HANFORD — In its fifth year, the annual Patriot Day Luncheon has grown from starting in founder Shelli Barker’s kitchen, to hundreds of attendees at Civic Center Park.
The event’s goal is to not only educate kids about the Sept. 11, 2001, terrorist attacks, but give them an opportunity to sit down, have lunch and get to know the local first responders that they may have to interact with someday.
Barker said she feels like it’s important to let kids know that the negative videos they see on the internet don’t always tell the truth, and that first responders, like police officers, are moms and dads just going to work and doing their jobs every day.
“Humanizing the badge is basically my goal,” Barker said.
After 9/11, Barker said she adopted a soldier as part of a program by then President George W. Bush. She said she decided to start the Patriot Day Luncheon after being a part of the soldier’s emotional support system.
The first two years, Barker delivered food to the local police and fire stations. In its third year, the luncheon began taking place at Civic Center Park.
This year, the luncheon will be held from 11 a.m.-2 p.m. at Civic Park. It has continued to grow in terms of how many students attend and Barker said this year, over 75 seventh-grade students will participate.
During the event, Hanford Police Department and Hanford Fire Department will have their honor guards, and there will be a moment of silence and calling of the codes.
While Barker can’t recognize of every first responder who died during or in the aftermath of the attacks, all local first responder departments will have a representative and Barker will honor their fallen by reading their names.
When Barker does her speech, she educates the kids — all of which were born several years after the attacks — about what happened that day and the aftermath. There will also be a guest speech by Hanford Police Chief Parker Sever.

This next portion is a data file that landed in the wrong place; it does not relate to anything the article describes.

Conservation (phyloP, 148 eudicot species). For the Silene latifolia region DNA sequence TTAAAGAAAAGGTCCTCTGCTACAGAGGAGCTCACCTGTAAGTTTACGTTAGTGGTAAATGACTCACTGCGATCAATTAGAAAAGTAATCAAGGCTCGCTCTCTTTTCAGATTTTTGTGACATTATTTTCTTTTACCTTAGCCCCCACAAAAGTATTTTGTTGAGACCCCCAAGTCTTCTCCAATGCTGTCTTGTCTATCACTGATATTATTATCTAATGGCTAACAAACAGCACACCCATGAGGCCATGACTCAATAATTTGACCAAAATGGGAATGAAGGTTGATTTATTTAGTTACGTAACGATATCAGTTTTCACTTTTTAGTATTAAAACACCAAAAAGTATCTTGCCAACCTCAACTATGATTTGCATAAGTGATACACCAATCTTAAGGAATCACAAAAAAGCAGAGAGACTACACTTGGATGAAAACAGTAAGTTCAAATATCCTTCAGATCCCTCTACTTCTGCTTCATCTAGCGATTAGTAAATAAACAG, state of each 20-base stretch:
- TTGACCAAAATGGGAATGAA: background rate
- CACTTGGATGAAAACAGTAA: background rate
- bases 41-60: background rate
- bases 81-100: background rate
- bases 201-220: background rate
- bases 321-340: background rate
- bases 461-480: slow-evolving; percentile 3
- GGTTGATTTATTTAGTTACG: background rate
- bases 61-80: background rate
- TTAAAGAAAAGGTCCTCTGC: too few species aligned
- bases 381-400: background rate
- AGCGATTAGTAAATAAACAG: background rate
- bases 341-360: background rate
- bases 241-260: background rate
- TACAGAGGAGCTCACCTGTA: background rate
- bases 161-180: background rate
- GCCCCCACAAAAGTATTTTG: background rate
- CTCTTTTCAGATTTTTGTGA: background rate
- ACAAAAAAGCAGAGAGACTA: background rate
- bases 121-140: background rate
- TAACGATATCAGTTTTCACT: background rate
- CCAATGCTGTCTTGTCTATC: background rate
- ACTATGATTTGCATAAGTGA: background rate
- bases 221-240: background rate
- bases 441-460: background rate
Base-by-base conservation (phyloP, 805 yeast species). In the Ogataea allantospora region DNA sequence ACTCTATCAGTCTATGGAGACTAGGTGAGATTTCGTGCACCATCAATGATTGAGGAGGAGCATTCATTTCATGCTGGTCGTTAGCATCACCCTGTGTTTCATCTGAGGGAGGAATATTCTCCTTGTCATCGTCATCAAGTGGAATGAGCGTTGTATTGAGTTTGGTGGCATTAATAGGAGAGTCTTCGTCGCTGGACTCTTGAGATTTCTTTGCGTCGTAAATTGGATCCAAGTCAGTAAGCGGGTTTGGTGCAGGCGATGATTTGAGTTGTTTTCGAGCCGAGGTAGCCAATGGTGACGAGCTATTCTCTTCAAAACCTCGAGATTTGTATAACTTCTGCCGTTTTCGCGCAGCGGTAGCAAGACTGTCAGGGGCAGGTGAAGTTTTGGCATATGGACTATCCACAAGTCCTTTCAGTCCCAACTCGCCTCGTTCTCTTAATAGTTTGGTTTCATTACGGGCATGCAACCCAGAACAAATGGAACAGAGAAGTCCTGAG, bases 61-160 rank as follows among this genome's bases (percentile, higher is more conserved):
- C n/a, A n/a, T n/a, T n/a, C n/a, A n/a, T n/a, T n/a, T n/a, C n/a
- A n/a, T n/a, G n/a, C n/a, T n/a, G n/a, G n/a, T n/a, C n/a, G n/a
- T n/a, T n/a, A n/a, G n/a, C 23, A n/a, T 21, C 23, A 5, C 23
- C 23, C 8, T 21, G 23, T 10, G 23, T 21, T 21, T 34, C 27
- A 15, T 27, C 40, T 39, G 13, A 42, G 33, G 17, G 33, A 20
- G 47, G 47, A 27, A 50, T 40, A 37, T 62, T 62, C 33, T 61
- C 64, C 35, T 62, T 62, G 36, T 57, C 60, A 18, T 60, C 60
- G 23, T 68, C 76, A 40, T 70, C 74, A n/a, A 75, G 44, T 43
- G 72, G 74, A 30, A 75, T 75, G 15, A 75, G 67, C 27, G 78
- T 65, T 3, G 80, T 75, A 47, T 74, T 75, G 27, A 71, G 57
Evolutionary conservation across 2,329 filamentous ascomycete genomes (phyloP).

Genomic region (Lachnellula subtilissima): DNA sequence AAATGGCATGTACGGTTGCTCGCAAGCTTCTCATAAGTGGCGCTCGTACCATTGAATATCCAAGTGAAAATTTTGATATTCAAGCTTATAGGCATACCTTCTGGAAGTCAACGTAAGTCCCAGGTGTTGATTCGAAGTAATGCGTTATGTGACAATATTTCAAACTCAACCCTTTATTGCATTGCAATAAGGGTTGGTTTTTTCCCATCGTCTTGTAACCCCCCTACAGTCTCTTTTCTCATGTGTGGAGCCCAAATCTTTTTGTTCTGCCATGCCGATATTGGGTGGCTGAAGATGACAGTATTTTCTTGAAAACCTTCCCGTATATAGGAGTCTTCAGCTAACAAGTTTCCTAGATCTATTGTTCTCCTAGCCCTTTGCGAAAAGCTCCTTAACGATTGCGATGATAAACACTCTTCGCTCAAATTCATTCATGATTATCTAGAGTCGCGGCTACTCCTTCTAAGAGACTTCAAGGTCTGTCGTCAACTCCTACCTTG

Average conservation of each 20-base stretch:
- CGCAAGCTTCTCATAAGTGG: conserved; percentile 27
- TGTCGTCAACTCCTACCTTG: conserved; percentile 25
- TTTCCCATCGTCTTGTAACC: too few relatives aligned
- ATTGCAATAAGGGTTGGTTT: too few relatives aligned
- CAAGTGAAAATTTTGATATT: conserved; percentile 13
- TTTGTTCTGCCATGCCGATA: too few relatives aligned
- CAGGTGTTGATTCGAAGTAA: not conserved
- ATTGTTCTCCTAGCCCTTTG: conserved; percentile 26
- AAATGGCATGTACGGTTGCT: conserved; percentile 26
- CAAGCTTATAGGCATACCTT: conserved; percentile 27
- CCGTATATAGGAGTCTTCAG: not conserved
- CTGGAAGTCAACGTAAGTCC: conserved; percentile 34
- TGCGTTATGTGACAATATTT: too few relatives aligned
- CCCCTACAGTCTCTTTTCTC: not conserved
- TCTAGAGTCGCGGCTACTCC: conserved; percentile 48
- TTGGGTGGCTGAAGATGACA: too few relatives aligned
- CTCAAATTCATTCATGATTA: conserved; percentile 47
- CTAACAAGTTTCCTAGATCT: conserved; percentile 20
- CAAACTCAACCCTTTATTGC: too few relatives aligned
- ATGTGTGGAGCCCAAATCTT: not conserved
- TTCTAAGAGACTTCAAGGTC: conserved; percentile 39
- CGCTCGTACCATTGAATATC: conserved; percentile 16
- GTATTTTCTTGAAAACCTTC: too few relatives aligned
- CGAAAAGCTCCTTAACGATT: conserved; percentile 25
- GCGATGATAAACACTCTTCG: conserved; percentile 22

Barker said she has gotten nothing but positive feedback about the event from first responders, who she said are happy about what she is doing to promote positive interactions between kids and law enforcement and first responders.
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The whole event has gotten so large, Barker decided to create her own nonprofit called “The Ground Zero Project.” Its motto is “First Response for First Responders.”
Barker said the nonprofit will be set up like a veterans organization, but one that caters to first responders. She said it could help with travel costs or food costs if a first responder is hurt and can’t work.
In the future, Barker said she would like to apply for grants to help fund the nonprofit, along with hosting more events to bring the community and first responders together and benefit everyone.
During the luncheon, Barker will have a booth set up with Ground Zero Project shirts and hats for sale. She said 100% of the money will help fund the nonprofit.
Barker is also starting GZP Kids, which will teach kids how to give back to their community.
“Change starts at the local level,” she said.
Along with using resources from other local nonprofits in previous years, Barker said there were several individuals and business that believed in her mission from the first day and sponsored her without question.
Barker wanted to recognize them: Kings County District Attorney Keith Fagundes; the Lions Club; Kings County Supervisor Craig Pedersen; Express Pharmacy; Contemporary Family Practice; local government officials; and food vendors Mercado del Valle, Fatte Alberts Pizza and Raven’s Hot Diggity Dogs.
Barker said she’s grateful to know that people saw her passion and were willing to help her. She said she wouldn’t be where she is today with the event or nonprofit without those supporters.
“I didn’t do this by myself,” Barker said.